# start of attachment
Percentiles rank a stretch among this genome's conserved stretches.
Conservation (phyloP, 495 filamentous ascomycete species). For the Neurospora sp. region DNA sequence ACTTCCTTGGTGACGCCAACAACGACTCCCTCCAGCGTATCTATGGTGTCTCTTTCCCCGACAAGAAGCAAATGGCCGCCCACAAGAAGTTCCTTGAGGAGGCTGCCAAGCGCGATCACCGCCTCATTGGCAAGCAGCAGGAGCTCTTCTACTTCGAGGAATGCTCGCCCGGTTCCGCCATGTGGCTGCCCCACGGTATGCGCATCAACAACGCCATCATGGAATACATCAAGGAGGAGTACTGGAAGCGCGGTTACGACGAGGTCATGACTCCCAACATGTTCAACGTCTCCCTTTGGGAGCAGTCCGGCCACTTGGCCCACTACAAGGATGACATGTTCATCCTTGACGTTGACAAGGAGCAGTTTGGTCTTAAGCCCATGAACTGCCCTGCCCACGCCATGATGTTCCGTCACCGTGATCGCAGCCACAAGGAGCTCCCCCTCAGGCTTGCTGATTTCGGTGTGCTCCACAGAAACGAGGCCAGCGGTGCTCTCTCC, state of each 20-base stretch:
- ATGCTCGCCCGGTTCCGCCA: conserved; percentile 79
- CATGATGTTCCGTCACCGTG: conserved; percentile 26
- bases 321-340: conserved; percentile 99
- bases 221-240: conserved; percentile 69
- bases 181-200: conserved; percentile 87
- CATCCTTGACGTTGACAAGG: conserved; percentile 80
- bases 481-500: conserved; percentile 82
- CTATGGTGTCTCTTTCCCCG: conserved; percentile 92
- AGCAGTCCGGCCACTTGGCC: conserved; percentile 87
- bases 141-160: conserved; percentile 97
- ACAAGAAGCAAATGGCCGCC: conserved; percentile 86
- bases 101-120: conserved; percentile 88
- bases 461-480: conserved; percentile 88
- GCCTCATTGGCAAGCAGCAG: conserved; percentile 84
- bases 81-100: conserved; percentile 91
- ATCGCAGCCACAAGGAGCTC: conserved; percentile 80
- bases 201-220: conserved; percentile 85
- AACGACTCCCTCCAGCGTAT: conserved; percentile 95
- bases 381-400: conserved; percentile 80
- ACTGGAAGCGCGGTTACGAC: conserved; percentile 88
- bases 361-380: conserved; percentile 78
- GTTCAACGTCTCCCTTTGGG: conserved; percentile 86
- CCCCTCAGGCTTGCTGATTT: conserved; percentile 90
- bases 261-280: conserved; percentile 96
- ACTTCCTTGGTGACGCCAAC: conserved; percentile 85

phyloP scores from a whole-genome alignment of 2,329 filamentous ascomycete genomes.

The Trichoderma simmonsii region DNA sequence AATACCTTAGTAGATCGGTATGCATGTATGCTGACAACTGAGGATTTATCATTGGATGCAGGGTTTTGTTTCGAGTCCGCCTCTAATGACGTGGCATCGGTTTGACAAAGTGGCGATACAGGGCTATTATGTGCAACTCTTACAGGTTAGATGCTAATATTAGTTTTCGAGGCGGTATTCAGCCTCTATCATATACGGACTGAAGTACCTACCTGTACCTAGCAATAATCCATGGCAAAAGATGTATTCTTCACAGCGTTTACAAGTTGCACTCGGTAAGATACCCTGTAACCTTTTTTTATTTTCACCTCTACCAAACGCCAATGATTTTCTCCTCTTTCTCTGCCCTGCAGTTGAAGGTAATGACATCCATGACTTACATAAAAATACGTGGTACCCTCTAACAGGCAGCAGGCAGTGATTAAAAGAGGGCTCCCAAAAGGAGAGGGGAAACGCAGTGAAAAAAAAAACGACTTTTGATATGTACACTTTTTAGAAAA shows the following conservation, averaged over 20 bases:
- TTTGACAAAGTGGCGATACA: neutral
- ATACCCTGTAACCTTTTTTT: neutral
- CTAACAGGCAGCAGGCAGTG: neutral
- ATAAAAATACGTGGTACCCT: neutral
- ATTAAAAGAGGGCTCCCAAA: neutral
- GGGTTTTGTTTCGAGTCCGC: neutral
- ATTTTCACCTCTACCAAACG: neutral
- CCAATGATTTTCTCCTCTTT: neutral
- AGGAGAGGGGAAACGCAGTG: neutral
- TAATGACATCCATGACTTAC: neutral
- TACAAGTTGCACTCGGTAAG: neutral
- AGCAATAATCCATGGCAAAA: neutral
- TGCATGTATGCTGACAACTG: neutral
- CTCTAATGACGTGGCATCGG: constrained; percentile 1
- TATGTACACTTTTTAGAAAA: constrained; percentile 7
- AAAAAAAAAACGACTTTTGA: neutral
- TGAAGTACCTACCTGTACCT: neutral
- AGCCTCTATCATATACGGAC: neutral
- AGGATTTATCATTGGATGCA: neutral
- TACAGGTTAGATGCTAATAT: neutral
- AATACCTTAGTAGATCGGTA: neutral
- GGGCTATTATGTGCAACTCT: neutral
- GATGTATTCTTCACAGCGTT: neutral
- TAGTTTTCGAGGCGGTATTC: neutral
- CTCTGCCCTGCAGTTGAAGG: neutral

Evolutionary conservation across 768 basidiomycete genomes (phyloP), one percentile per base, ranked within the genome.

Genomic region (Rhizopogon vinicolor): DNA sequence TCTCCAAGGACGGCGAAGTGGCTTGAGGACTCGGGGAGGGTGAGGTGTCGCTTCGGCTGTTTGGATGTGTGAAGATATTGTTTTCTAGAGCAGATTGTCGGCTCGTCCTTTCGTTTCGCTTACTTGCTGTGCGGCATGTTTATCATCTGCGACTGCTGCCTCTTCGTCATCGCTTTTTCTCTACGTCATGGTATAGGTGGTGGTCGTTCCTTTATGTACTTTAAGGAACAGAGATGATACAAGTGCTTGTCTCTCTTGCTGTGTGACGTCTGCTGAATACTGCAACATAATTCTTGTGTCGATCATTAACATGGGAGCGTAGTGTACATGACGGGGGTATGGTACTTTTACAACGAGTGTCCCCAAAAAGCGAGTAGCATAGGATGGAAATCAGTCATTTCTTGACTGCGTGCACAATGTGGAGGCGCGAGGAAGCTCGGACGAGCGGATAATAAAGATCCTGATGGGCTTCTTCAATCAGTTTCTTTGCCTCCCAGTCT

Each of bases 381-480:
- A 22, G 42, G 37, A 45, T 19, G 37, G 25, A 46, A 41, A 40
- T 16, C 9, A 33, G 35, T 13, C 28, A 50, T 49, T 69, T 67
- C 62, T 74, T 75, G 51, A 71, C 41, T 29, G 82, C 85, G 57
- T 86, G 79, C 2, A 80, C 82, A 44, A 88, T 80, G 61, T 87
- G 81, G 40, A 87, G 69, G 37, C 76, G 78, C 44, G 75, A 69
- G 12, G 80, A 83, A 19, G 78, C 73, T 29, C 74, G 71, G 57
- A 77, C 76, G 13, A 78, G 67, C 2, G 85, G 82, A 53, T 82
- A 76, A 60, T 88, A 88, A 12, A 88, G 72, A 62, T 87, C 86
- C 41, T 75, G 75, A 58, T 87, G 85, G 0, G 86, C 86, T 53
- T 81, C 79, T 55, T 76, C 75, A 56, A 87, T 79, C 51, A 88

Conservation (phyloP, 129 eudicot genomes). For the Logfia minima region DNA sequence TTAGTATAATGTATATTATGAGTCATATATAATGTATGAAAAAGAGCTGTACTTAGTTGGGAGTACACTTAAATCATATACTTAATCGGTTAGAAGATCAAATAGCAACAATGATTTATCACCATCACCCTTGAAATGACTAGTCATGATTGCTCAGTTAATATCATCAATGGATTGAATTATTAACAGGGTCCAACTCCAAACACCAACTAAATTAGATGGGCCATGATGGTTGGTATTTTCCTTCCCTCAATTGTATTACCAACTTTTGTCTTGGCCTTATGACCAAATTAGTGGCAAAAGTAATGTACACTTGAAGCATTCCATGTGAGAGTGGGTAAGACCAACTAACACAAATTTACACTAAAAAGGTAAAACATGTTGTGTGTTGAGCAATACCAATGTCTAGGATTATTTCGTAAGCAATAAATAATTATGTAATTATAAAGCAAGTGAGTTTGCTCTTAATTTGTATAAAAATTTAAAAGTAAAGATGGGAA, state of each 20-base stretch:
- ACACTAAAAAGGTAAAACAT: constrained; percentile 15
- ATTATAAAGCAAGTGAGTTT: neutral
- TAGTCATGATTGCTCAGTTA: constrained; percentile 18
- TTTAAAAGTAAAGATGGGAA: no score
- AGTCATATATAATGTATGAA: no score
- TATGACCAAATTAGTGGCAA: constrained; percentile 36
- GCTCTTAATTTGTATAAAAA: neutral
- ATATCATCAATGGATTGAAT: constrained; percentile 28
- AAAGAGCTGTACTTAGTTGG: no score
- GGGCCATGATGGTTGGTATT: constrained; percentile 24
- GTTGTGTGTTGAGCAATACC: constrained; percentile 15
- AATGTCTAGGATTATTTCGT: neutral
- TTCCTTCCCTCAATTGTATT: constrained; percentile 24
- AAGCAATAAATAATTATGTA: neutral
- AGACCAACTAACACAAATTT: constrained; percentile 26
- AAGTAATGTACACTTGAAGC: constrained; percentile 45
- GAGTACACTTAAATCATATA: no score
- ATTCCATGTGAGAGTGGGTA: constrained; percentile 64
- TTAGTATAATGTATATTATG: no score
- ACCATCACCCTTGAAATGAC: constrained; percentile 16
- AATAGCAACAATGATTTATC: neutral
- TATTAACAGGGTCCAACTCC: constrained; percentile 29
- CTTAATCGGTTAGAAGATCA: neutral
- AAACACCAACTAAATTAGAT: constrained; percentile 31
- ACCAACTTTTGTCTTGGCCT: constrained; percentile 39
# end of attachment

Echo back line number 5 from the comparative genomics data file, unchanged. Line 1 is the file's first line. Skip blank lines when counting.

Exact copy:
- bases 321-340: conserved; percentile 99